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Republicans Vote Against Moms; No Word Yet on Puppies, Kittens

House GOP leader John Boehner has been under a lot of stress.
House GOP leader John Boehner has been under a lot of stress. (By Mark Wilson -- Getty Images)

Worse news could come for Boehner on Tuesday, when Mississippi voters decide on a replacement for Rep. Roger Wicker (R) in a district where Bush won 62 percent of the vote in 2004. The seat should be a safe one for Republicans, but Democrat Travis Childers is running even with Republican Greg Davis -- a potential sign of things to come in November, when Republicans stand to lose another 10 seats.

Whatever happens in Mississippi, Boehner has enough trouble to preoccupy him here in Washington, where House Democrats have been passing their agenda with little thought for Republican preferences. "The majority has taken, once again, their go-it-alone policy," Boehner lamented yesterday. "It's time for Democrats and Republicans to work together."

To induce this working together, Boehner decided to stop the House from working at all. As House Democrats tried to pass legislation to ease the mortgage crisis on Wednesday, Republicans served up hours of procedural delays, demanding a score of roll call votes: 10 motions to adjourn, half a dozen motions to reconsider, various and sundry amendments, a motion to approve the daily journal, a motion to instruct and a "motion to rise."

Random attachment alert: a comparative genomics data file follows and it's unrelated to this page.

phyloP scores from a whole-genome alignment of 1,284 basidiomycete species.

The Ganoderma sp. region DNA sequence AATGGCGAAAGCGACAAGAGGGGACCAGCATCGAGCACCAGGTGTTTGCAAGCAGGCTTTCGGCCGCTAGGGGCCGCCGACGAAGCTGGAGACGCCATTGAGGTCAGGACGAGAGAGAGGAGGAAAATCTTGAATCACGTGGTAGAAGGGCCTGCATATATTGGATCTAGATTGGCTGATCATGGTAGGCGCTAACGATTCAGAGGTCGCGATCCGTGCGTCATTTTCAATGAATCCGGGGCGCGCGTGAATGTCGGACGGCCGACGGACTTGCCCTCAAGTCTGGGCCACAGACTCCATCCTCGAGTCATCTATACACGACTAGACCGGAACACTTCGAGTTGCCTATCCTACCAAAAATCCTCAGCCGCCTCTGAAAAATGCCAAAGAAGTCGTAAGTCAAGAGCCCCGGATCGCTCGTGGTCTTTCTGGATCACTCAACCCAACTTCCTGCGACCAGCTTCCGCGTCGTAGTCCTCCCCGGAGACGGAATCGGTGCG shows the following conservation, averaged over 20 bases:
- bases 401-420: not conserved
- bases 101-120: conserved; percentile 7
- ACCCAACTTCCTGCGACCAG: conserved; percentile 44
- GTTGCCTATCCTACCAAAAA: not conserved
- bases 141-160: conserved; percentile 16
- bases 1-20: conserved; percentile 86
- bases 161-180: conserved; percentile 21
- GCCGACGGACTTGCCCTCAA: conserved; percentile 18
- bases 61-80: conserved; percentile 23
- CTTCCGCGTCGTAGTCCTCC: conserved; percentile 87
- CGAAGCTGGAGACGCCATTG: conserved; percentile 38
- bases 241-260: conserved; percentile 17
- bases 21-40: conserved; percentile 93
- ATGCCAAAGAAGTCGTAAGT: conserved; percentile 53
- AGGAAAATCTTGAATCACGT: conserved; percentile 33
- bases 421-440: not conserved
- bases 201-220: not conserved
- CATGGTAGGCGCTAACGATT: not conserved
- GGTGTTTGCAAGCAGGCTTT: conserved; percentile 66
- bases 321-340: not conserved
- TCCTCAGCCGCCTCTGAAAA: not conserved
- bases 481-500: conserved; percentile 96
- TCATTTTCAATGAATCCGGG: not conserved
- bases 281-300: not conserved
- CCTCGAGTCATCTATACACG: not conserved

The high point came just after 6 p.m., when, after one of the motions to adjourn, 61 members lined up to change their votes, one by one. Forty-six went from aye to no, while 15 changed from no to aye. The maneuver ate up 28 minutes in all -- and caused an eruption by Majority Leader Steny Hoyer, who accused the minority of a "filibuster by vote changing."

"I know that probably all of you did polls on that and focus groups on whether or not you should vote aye or nay," Hoyer mocked. "What just happened is not appropriate for the House for either side, to simply use a device of changing votes, of voting late, of lining up in the aisle and coming down every 30 seconds or so with one more vote."

But the dilatory maneuvers continued, and the Democrats finally announced that they would postpone the vote on the mortgage bill until Thursday, thereby pushing a war spending bill to next week.

Finally, Republicans decided yesterday to suspend their shenanigans; it was time to catch flights to their districts. "Never underestimate the desire of members to go home," Boehner spokesman Kevin Smith explained.

They might also need some extra time with their mothers.

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